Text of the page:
In Other News… Cards winning Streak, Ali/Merton, Louisville bridges, Jim James, Lawrence wins ‘People’s Choice’ Award
On a Roll: Your No. 15 University of Louisville battling basketball Cardinals are on what they call a roll; they beat the No. 7 Duke Blue Devils earlier this week by a score of 78-69, says USA Today and ESPN. The win bounced the Cardinals up to No. 12 in the AP poll.
The victory was not without consequence, however, as junior guard Quentin Snider suffered a hip injury, says ESPN. He finished the game — 13 points, six assists and five rebounds — but he’ll be out for the next two-three weeks. CBS Sports says the injury “could spell doom for Louisville’s offense.”
“He not only averages 12.1 points and leads the team in assists at four per game, but he’s arguably the team’s most invaluable offense weapon, responsible for a chunk of the production on offense. When he’s not scoring, he’s setting his fellow teammates up for buckets.”
Your Cardinals hosted the Tigers of Clemson Thursday night. They took that one by a whopping 32 points, with the final, 92-60, says Reuters. So the Cardinals would probably be fine with their offense being doomed the rest of the season.
Said Cardinals coach Rick Pitino:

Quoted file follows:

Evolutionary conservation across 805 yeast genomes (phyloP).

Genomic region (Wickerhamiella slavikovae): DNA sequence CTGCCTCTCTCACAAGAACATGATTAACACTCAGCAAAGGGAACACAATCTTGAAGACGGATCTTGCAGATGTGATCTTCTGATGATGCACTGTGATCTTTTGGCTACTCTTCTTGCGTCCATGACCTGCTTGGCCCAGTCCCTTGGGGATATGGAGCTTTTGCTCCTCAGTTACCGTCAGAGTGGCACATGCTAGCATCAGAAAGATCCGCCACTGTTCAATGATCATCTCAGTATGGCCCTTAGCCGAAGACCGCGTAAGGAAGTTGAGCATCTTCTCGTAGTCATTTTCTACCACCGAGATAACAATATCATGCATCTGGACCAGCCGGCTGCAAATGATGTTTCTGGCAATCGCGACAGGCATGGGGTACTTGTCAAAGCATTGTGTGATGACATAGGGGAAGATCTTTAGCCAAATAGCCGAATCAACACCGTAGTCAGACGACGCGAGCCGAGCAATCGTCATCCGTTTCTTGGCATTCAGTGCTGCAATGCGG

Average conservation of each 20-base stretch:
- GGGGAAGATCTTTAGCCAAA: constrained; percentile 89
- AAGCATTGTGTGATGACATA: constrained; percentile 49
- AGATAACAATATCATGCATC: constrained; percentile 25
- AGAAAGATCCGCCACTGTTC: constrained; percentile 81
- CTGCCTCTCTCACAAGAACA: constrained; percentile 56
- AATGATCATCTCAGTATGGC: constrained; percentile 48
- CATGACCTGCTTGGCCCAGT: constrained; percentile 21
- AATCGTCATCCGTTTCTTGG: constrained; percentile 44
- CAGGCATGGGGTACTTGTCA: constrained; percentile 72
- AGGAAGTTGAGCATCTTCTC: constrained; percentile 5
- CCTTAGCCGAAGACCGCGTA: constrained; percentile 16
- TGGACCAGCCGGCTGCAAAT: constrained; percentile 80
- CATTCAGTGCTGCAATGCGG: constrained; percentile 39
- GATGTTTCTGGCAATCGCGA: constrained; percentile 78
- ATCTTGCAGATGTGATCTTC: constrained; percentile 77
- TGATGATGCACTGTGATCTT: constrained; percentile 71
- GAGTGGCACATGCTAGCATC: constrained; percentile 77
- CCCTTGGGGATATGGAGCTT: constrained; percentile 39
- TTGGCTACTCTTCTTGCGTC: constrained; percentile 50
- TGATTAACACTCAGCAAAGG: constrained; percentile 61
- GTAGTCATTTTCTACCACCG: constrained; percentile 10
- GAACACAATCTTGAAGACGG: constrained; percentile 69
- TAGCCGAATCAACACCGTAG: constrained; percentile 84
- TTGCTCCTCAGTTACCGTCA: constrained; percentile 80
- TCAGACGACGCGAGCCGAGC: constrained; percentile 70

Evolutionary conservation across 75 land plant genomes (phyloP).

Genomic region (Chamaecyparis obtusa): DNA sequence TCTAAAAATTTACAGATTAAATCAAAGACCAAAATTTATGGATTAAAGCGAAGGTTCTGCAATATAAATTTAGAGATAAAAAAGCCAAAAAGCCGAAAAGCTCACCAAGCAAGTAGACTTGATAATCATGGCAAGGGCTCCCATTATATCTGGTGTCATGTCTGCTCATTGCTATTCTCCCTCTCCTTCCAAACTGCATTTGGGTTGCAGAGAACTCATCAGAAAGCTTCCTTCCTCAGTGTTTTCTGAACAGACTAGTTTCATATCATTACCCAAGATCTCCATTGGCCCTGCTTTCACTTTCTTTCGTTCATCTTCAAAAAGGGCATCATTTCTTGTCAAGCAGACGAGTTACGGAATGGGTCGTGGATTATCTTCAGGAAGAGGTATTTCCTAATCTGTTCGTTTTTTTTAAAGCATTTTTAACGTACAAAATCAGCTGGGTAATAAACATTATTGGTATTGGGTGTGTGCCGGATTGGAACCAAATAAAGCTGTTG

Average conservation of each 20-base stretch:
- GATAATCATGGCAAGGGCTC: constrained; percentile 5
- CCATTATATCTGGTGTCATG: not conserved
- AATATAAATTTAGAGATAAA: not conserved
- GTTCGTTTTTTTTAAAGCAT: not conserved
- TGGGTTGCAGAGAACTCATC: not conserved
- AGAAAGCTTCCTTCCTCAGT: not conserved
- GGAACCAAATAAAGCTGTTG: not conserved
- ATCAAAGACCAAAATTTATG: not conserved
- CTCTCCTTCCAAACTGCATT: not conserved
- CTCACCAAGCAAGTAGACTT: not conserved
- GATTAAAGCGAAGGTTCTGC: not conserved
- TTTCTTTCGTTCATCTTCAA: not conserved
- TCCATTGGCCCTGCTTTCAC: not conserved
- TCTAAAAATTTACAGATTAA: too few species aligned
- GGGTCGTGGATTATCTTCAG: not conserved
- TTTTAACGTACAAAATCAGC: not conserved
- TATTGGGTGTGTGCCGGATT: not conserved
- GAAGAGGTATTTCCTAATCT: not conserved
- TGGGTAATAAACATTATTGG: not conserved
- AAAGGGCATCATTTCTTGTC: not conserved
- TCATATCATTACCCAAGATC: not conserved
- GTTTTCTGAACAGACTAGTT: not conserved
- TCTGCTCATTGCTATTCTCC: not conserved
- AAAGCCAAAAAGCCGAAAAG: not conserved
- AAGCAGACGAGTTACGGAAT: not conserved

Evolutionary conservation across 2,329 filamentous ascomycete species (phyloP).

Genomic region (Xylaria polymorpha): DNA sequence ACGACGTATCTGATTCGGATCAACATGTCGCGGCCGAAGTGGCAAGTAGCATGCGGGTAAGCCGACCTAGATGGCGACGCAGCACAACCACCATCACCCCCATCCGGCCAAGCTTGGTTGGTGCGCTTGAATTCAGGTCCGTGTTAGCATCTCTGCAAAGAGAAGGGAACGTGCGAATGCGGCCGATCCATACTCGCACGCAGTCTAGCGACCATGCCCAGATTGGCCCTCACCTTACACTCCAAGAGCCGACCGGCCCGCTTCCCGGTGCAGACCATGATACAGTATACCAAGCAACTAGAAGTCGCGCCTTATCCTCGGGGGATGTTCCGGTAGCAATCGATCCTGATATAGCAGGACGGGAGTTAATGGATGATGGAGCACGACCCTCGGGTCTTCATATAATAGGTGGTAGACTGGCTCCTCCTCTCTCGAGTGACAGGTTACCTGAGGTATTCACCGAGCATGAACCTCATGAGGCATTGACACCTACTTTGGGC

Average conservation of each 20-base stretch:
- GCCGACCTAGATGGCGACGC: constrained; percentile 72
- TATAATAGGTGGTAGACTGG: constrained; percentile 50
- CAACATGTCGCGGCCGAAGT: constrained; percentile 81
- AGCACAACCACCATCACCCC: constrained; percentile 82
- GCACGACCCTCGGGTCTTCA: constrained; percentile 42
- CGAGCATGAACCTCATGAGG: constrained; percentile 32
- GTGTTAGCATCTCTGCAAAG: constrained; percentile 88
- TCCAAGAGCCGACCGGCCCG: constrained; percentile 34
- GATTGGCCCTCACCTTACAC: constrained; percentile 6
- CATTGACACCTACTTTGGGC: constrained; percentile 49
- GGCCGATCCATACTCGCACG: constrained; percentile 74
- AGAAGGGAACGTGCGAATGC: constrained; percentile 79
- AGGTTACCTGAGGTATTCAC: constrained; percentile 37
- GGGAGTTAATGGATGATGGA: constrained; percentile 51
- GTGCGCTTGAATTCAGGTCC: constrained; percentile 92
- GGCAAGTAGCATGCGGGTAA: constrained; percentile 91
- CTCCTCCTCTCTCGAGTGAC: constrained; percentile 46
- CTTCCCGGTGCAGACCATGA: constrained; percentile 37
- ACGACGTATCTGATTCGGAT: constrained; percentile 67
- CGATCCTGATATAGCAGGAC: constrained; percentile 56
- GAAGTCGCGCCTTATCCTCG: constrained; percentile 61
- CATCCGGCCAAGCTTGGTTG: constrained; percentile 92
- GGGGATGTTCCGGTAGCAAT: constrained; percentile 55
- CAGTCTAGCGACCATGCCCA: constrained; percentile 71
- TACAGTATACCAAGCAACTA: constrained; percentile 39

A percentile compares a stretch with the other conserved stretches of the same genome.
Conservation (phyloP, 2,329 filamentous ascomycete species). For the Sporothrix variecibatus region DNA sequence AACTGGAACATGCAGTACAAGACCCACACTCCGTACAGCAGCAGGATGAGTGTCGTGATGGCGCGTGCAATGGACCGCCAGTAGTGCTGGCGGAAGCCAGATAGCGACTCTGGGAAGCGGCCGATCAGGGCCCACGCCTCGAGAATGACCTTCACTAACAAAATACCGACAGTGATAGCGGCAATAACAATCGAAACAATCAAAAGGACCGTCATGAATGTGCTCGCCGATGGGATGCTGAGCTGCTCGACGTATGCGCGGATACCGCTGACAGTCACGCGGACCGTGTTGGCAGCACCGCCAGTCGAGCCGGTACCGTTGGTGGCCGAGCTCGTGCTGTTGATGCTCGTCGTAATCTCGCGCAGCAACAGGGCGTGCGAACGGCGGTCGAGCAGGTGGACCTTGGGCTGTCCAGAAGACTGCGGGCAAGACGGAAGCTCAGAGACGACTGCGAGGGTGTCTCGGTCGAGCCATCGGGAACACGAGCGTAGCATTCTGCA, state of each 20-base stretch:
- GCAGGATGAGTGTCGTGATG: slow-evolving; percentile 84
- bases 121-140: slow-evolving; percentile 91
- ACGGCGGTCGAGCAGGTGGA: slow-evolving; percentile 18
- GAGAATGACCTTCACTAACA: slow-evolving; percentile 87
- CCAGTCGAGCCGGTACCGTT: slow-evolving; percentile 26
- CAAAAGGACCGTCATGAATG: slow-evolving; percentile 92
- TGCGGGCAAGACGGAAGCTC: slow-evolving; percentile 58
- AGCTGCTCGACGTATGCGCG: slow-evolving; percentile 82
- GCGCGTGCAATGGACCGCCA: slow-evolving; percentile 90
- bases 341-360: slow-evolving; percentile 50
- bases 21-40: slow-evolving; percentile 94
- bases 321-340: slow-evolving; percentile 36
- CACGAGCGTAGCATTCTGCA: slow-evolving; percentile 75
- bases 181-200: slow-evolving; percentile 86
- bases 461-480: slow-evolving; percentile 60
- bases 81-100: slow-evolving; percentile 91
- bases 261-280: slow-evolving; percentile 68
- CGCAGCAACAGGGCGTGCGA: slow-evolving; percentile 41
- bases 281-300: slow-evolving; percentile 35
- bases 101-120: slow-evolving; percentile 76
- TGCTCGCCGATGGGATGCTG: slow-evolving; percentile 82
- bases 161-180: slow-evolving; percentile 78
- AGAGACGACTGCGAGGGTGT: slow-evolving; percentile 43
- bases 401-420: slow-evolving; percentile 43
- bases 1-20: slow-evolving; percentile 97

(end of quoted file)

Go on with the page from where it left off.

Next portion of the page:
“We played great tonight.”
And Tigers coach Brad Brownell said of his team:
“It was not a good performance at all.”
And that pretty well sums it up.
FOX Sports ranks Louisville’s top five wins of the season so far; Duke is No. 2. The victory over the winning Wildcats of Kentucky, also yours, ranked No. 1.
Brothers: Lonnie Ali penned an op-ed for The New York Times this week, connecting the lives and philosophies of Thomas Merton and her late husband, Muhammad Ali. In it, she chronicles both the physical and metaphysical journeys of both men and the intersection at which they arrived, one of “diversity, pluralism and faith.”
“Neither the monk nor the boxer relied on political leaders to set their course in matters of justice, equality and tolerance. Neither man was elected to high office, but their messages in print, in words and in deeds reverberated across the globe and in the highest chambers of power. Although one was a scholar and the other bore no papered credential, they each challenged convention or, as Pope Francis said of Merton, “the certitudes of the time.”
Ms. Ali also draws upon where they physically connect: Thomas Merton Square sits at Fourth Street and Muhammad Ali Blvd.
Lost Highway: Streetsblog USA covers Kentucky’s new toll bridges and shows a screenshot of a nearly deserted bridge at rush hour in comparison to a very active Second Street bridge at approximately the same time.
“This very anecdotal, if visual, information suggests a couple of hypotheses. First, it does appear that a fairly large segment of traffic crossing the Ohio River in Louisville on this particular afternoon chose the older, slower and non-tolled route over the newer, faster and more expensive tolled freeway bridges.”
Turns out people don’t want to pay an exorbitant toll to cross the river. You’d think that would have come up in the study beforehand. As the article points out, if they can’t collect tolls from the bridges, they’re going to come after the taxpayer one way or another to get the money.